I guess I’m a hippie – you know, “flower power” and all that stuff.
The fact is, I love flowers and want to have a flower garden again. And a vegetable garden. As retirement approaches, it look more of a reality than before. And as our backyard gets cleared out, too, that will help.
So, today’s sketch is really last night’s sketch. I went out with my tablet of tan paper and took a look. Almost all green except for the lavender plant. I used ink for the initial drawing and then Derwent’s InkTense colors. Then, for the ones on the left, I just painted to see which looked better – pen and color, or just plain color.
Another flower from my ramblings in the botanical garden last weekend. I may go back tomorrow.
The Bush Anemone – carpenteria californica – is a rather pretty little flower. Not gaudy, just soft, subtle, and short-bloomed. I penciled this in first, then used a brush to dab paint off of the tips of my Albrecht Durer watercolor pencils to see how that worked. Not bad for a small touch here and there! I then used a light touch with a very fine pointed pen.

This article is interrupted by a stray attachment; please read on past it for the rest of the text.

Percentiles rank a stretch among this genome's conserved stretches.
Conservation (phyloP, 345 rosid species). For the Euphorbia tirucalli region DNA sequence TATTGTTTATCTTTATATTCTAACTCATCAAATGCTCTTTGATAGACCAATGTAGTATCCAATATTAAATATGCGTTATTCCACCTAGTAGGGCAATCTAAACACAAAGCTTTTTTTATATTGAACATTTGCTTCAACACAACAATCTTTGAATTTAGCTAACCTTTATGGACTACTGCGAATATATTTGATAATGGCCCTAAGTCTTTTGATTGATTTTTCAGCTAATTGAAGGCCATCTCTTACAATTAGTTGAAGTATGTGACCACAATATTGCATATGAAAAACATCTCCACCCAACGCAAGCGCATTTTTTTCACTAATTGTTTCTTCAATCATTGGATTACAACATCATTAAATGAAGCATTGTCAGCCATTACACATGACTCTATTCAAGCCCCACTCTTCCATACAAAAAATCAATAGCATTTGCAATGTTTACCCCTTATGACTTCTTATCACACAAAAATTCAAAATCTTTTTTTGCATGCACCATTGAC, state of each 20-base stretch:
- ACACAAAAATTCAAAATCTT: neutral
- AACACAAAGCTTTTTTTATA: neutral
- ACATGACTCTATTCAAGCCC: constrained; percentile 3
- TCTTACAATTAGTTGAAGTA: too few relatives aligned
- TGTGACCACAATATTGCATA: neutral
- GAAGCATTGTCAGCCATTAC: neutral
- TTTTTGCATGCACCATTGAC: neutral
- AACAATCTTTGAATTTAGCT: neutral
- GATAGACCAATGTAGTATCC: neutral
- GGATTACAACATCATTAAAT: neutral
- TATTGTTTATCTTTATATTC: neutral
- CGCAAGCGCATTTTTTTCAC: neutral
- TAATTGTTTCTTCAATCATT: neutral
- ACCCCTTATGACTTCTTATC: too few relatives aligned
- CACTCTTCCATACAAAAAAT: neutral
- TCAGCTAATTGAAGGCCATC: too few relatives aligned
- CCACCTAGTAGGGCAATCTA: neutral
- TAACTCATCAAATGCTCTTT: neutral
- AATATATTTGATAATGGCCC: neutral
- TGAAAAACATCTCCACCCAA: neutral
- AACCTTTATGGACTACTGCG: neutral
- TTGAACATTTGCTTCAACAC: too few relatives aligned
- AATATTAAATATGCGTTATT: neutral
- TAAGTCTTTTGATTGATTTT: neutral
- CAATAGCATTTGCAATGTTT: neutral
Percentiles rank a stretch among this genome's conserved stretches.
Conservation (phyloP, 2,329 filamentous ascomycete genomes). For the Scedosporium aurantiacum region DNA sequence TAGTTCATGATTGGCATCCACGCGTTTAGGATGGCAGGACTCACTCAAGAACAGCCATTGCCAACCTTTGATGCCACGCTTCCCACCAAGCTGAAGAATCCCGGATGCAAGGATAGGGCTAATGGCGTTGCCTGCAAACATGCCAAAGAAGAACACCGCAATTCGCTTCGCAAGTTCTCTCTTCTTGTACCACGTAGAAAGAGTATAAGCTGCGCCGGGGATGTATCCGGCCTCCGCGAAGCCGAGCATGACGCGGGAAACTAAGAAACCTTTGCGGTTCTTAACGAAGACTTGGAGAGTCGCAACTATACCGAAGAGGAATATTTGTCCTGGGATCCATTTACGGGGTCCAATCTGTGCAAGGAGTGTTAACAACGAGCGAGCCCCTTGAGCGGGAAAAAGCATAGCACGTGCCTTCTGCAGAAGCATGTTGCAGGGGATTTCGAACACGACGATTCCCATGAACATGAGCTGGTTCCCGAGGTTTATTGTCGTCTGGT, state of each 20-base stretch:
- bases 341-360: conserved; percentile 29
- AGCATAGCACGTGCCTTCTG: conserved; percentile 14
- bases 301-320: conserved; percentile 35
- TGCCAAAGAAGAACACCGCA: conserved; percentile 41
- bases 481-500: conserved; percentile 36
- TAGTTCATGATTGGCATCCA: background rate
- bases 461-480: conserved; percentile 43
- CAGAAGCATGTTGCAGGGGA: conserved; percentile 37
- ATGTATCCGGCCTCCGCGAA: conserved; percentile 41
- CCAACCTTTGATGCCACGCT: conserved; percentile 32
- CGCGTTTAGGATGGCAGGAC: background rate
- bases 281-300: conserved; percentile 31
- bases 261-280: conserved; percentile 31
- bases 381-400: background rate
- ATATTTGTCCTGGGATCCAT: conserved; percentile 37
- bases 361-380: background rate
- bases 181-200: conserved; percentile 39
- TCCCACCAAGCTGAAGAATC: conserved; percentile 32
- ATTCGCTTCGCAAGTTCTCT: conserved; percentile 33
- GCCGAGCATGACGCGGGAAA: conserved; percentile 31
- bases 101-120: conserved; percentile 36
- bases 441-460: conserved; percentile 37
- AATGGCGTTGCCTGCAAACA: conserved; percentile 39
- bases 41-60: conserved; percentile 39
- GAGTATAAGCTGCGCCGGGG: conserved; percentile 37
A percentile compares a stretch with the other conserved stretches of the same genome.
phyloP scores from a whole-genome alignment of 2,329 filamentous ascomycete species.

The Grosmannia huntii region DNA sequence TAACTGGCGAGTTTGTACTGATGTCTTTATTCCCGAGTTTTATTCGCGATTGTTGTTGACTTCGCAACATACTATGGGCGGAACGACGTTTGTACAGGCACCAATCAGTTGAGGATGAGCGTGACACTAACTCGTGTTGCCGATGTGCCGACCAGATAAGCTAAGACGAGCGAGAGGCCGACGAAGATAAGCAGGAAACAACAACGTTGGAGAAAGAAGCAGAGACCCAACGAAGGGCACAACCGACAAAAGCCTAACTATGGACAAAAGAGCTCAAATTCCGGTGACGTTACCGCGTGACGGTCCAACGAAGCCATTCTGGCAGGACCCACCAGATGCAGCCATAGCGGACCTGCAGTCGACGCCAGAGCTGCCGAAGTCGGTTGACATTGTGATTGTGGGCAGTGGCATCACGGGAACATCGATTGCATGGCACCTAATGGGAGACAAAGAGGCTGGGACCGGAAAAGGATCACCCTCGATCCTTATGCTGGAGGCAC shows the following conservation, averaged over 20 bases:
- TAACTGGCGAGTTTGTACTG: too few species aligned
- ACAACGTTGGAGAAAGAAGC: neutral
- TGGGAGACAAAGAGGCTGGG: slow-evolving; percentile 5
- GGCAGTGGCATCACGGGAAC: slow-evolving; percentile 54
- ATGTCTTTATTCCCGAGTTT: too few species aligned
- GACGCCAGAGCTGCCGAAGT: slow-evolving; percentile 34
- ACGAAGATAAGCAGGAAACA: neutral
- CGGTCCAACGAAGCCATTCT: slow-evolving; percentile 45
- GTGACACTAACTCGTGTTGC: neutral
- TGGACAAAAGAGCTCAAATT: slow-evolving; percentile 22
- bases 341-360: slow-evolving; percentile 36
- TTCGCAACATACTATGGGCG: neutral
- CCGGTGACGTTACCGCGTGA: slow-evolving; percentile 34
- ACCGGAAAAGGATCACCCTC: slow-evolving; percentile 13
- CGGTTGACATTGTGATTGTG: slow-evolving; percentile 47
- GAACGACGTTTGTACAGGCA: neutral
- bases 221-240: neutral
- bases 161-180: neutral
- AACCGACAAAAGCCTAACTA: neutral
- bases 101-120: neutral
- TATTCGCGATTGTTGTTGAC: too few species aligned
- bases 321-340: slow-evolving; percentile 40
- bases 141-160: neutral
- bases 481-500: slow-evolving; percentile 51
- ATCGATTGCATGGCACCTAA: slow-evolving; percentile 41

I am trying to do something every morning, a quick sketch from a photo I took, or something that catches my fancy. It’s not easy and most of the time I am disappointed by what occurs. The reason? It seems that often the only way to save something is to add lines! I wonder if I will ever produce a “real” painting that is more than just sketch . . . Ah, well. The point is to do something as often as possible.
Thus, a sketch of a Fremontia, a yellow-flowered bush found here in California. It’s a woody shrub that splotches bright flowers against dark leaves. I look forward to them every spring.